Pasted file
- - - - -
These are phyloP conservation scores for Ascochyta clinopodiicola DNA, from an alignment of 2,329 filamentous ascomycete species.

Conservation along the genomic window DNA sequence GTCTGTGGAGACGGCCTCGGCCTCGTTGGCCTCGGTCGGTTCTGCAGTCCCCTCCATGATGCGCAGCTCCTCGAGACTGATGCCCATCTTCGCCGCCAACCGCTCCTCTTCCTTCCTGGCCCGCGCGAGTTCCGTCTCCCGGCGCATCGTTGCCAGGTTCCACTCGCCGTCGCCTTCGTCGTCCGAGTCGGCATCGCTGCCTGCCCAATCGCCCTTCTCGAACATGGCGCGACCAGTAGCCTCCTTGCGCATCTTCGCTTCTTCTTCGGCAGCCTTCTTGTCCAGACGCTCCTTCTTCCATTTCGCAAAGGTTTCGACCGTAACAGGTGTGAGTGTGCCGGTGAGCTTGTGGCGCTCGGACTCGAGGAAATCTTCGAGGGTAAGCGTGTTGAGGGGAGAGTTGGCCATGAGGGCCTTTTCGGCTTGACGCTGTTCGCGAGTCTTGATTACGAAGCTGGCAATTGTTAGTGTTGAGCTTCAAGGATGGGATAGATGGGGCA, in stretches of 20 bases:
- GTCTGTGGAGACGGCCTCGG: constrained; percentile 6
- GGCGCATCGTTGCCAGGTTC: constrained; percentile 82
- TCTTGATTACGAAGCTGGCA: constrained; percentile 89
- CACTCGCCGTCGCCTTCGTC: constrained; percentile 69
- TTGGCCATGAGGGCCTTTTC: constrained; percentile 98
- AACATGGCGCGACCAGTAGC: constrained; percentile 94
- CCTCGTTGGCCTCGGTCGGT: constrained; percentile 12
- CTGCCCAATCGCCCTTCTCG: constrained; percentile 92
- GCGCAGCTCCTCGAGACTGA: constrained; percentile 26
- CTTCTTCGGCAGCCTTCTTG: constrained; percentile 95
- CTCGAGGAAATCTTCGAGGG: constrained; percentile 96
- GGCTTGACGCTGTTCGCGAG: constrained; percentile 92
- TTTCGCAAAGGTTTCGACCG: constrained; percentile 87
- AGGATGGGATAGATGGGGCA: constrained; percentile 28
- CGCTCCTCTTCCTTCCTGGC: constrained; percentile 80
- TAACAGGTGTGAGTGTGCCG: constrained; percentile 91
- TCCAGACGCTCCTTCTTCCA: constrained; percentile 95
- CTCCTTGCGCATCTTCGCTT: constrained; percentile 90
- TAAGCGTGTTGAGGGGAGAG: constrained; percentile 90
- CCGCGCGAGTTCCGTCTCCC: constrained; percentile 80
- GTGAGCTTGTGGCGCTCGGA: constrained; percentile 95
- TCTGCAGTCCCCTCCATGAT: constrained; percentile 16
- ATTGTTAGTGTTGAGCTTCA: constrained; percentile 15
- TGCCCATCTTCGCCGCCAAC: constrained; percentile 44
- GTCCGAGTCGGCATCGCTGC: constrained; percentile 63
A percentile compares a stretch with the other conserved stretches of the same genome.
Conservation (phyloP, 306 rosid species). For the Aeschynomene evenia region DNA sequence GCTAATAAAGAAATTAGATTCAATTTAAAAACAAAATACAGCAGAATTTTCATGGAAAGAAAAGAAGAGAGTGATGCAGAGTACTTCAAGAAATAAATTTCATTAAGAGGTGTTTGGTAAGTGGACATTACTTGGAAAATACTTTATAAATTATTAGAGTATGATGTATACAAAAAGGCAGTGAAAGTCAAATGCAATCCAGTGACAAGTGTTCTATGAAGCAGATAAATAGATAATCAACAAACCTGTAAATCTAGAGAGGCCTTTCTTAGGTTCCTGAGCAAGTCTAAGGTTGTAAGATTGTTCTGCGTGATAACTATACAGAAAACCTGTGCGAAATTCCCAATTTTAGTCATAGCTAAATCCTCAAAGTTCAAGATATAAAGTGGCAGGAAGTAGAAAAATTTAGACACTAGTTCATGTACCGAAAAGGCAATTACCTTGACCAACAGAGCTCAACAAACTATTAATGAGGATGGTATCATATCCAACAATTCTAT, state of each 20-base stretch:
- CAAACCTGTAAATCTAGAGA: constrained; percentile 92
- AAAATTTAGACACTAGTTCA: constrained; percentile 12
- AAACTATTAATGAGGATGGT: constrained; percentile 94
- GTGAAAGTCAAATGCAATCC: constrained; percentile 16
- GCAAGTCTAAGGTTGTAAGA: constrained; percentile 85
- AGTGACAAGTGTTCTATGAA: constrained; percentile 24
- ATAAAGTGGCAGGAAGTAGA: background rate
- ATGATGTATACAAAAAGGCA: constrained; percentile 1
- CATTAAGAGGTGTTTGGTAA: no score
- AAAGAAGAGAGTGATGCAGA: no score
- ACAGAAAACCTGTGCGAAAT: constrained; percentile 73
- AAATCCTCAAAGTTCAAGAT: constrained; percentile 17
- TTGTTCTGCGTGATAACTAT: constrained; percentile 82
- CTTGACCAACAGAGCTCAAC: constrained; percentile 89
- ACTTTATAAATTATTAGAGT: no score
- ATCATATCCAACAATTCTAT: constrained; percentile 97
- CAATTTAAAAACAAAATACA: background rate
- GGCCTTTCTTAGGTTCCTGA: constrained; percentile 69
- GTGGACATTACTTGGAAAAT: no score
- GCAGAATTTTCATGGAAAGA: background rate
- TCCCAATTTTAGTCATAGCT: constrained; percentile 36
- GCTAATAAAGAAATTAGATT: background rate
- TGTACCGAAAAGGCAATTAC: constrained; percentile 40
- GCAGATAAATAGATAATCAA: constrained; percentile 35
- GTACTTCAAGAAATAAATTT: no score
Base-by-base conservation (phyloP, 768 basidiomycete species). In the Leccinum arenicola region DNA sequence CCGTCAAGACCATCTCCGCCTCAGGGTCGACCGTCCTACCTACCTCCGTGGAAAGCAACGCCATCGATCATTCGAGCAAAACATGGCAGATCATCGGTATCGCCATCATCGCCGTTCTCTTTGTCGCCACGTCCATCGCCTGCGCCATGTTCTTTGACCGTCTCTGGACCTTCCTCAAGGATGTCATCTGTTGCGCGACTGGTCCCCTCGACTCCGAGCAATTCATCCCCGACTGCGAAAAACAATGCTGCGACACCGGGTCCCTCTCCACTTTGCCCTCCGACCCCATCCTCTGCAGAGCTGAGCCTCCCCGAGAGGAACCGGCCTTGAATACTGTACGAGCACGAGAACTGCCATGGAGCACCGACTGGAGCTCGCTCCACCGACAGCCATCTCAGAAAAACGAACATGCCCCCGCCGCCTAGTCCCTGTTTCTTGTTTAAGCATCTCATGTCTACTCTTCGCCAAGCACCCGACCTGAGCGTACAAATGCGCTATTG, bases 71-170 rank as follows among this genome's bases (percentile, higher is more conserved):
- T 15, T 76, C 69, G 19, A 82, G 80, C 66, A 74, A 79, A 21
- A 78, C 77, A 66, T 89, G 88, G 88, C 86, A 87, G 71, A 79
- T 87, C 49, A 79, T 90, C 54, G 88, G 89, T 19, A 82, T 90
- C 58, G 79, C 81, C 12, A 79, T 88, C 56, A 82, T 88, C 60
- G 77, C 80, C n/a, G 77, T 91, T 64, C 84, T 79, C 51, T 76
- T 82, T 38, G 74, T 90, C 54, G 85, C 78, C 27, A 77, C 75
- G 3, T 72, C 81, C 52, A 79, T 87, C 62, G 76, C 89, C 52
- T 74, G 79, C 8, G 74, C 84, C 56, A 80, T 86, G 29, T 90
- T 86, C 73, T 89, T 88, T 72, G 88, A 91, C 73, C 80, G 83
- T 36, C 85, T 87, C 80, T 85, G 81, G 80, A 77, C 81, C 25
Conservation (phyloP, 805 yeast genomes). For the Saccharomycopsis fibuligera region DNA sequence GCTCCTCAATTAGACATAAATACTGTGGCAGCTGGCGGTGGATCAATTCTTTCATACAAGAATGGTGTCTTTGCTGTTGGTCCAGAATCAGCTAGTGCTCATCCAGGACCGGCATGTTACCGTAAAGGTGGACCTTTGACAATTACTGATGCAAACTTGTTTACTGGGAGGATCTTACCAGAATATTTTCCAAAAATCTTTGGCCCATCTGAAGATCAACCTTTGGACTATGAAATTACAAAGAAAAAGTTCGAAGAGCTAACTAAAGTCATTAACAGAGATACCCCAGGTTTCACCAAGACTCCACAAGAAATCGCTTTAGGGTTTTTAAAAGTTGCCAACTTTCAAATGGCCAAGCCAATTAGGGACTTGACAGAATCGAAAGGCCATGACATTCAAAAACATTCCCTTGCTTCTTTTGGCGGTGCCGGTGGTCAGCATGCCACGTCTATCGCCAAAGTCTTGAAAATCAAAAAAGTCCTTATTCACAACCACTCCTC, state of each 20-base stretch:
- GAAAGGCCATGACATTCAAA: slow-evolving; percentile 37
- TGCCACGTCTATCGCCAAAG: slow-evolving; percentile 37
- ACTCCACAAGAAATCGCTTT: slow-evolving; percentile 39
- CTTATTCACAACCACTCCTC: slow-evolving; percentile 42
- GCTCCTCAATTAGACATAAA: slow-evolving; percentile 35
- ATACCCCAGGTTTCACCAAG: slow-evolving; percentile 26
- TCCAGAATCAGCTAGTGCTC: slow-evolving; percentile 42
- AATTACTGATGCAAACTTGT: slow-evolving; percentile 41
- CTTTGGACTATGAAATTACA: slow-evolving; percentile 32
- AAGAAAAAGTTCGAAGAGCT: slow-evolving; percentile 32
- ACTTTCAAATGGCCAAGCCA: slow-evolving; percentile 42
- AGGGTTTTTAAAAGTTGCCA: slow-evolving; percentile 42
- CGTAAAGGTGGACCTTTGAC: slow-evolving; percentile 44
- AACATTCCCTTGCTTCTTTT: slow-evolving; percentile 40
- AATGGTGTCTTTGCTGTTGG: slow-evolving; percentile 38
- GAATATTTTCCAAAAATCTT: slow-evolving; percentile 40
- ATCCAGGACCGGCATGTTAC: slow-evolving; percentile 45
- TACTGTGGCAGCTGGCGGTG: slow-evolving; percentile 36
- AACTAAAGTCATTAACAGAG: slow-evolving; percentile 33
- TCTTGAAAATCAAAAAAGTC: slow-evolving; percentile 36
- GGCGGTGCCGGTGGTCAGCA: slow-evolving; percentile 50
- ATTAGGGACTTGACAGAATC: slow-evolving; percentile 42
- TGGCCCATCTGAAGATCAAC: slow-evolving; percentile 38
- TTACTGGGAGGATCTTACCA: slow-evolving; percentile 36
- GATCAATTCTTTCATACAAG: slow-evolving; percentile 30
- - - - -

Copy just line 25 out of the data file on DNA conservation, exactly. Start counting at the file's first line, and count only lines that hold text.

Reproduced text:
- ATTGTTAGTGTTGAGCTTCA: constrained; percentile 15